Better positive airway pressure (PAP) adherence among those with obstructive sleep apnea (OSA), regardless of OSA severity, is associated with significantly lower health care costs over 3 years, according to study findings published in Chest.
Investigators sought to determine the association between PAP adherence and health care costs over a 3-year period among individuals with OSA. The primary endpoints were total health care costs and non-sleep-related health care costs (ie, the cost after sleep-related office visits and sleep-related durable medical equipment costs were subtracted from total health care costs).
The investigation involved participants in the Tele-OSA (ClinicalTrials.gov Identifier: NCT02279901) randomized clinical trial who were prescribed PAP for OSA. The current investigation was based on data collected for 3 months during the trial as well as for 33 months after the trial. Participants in Tele-OSA were recruited from the Kaiser Permanente San Bernardino County Sleep Center in Fontana, California, from 2015 to 2016. All participants had suspected OSA, were deemed appropriate for home sleep apnea testing, and had not previously used PAP therapy.
The current study involved 543 of the 1455 Tele-OSA enrollees. All had been prescribed PAP. Tele-OSA participants without at least 6 months of continuous health plan coverage were excluded. Participants had a mean (SD) age of 50.0 (12.1) years, were 41% women, had an apnea hypopnea index (API) of at least 5 events/hour, and were, on average, obese (mean body mass index, 35.3 [7.5kg/M2]).
Participants were stratified by their PAP adherence/usage patterns during the 3-year follow up period into the following 3 groups: high adherence (consistently ≥4 hours/night); moderate adherence (2-3.9 hours/night or inconsistently ≥4 hours/night); and low adherence (<2 hours/night). Multivariable generalized linear models were used to analyze electronic health records to assess average health care costs (in 2020 US dollars) in 6-month intervals.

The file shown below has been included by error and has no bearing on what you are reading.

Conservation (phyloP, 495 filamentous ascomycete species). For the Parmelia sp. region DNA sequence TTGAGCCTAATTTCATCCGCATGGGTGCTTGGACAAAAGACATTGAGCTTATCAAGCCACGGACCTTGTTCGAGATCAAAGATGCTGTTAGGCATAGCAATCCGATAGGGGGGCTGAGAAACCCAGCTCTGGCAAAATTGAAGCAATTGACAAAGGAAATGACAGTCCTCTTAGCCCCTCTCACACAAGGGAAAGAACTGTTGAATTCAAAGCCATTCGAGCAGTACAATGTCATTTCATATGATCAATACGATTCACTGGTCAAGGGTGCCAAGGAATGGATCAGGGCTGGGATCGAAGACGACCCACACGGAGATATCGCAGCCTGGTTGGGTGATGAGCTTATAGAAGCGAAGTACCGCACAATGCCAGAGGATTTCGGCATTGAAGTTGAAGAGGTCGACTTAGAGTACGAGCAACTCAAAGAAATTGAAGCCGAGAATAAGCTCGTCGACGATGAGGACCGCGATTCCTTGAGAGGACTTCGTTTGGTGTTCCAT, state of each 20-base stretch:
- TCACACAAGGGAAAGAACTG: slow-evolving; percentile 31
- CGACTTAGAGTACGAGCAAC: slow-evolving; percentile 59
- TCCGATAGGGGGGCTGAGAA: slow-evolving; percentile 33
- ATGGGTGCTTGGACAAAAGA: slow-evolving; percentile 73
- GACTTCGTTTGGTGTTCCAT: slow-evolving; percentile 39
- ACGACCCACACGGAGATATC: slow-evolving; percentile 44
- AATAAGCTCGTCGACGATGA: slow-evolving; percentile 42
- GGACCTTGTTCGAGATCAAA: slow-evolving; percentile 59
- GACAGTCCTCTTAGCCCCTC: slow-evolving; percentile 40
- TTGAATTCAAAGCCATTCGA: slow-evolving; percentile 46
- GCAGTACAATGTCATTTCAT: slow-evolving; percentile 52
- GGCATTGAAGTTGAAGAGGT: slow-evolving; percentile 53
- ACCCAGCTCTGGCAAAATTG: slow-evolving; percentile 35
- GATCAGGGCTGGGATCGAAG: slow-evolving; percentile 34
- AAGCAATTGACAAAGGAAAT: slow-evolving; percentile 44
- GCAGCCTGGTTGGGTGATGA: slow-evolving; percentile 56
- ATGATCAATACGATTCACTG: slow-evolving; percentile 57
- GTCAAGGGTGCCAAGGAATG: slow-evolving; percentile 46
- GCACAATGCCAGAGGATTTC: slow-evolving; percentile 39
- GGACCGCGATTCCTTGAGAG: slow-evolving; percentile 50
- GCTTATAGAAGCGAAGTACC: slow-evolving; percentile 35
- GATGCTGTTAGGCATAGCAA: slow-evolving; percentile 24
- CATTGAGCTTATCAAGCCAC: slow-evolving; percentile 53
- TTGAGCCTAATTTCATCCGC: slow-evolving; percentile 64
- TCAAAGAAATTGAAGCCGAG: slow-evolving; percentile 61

There were significantly more White participants in the high adherence group (57%) vs moderate adherence group (39%) vs low adherence group (36%) (P =.01). All groups had moderate/severe disease on average, but API scores were higher for the high adherence (36.7) vs moderate adherence (36.6) vs low adherence (27.7) group (P <.001).
Among the 543 participants, 25% were categorized as high adherence (mean nightly PAP usage, 6.5 [1.0] hours); 22% were moderate adherence (mean nightly PAP usage, 3.7 [1.2] hours); and 52% were low adherence (mean nightly PAP usage, 0.5 [0.5] hours). The high adherence group had the lowest average covariate-adjusted 6-month health care costs (high adherence, $3207 [$251], vs moderate adherence, $3638 [$363], vs low adherence, $4040 [$304]).
Cost differences were significant between the high and low adherence groups ($832; 95% CI, 127-1538; P =.02), nonsignificant between the moderate and low adherence groups ($401; 95% CI, -441 to 1243; P =.36), and nonsignificant between the high and moderate adherence groups ($431; 95% CI, -363 to 1225; P =.27). Among the moderate and low adherence groups, average use was at its highest initially and decreased over time. In contrast, participants in the high adherence group started with high use and usage significantly increased over time.
Investigators noted cost savings appeared to be driven by reduced costs related to hospitalizations. Notably, the association between PAP use and reduced health care costs was significant even among participants with mild OSA.
Study limitations include unmeasured confounders resulting in healthy adherer bias, limited generalizability, misclassification bias concerning comorbidities, and the use of nationally representative costs rather than paid claims for calculation of health care costs.
The researchers concluded that “Better PAP adherence (consistent PAP use of ≥4 hours/night) was associated with significantly lower health care costs over three years in participants with OSA.” They found PAP adherence was inversely associated with 3-year health care cost; with the low adherence group showing the highest average health care cost and high adherence group showing the lowest. “Our study adds to the body of evidence that long-term adherence to PAP therapy can beneficially impact health care costs,” the study authors noted.
This article originally appeared on Pulmonology Advisor
An J, Glick HA, Sawyer AM, et al. Association between positive airway pressure adherence and health care costs among individuals with obstructive sleep apnea. Chest. Published online January 24, 2023. doi:10.1016/j.chest.2023.01.025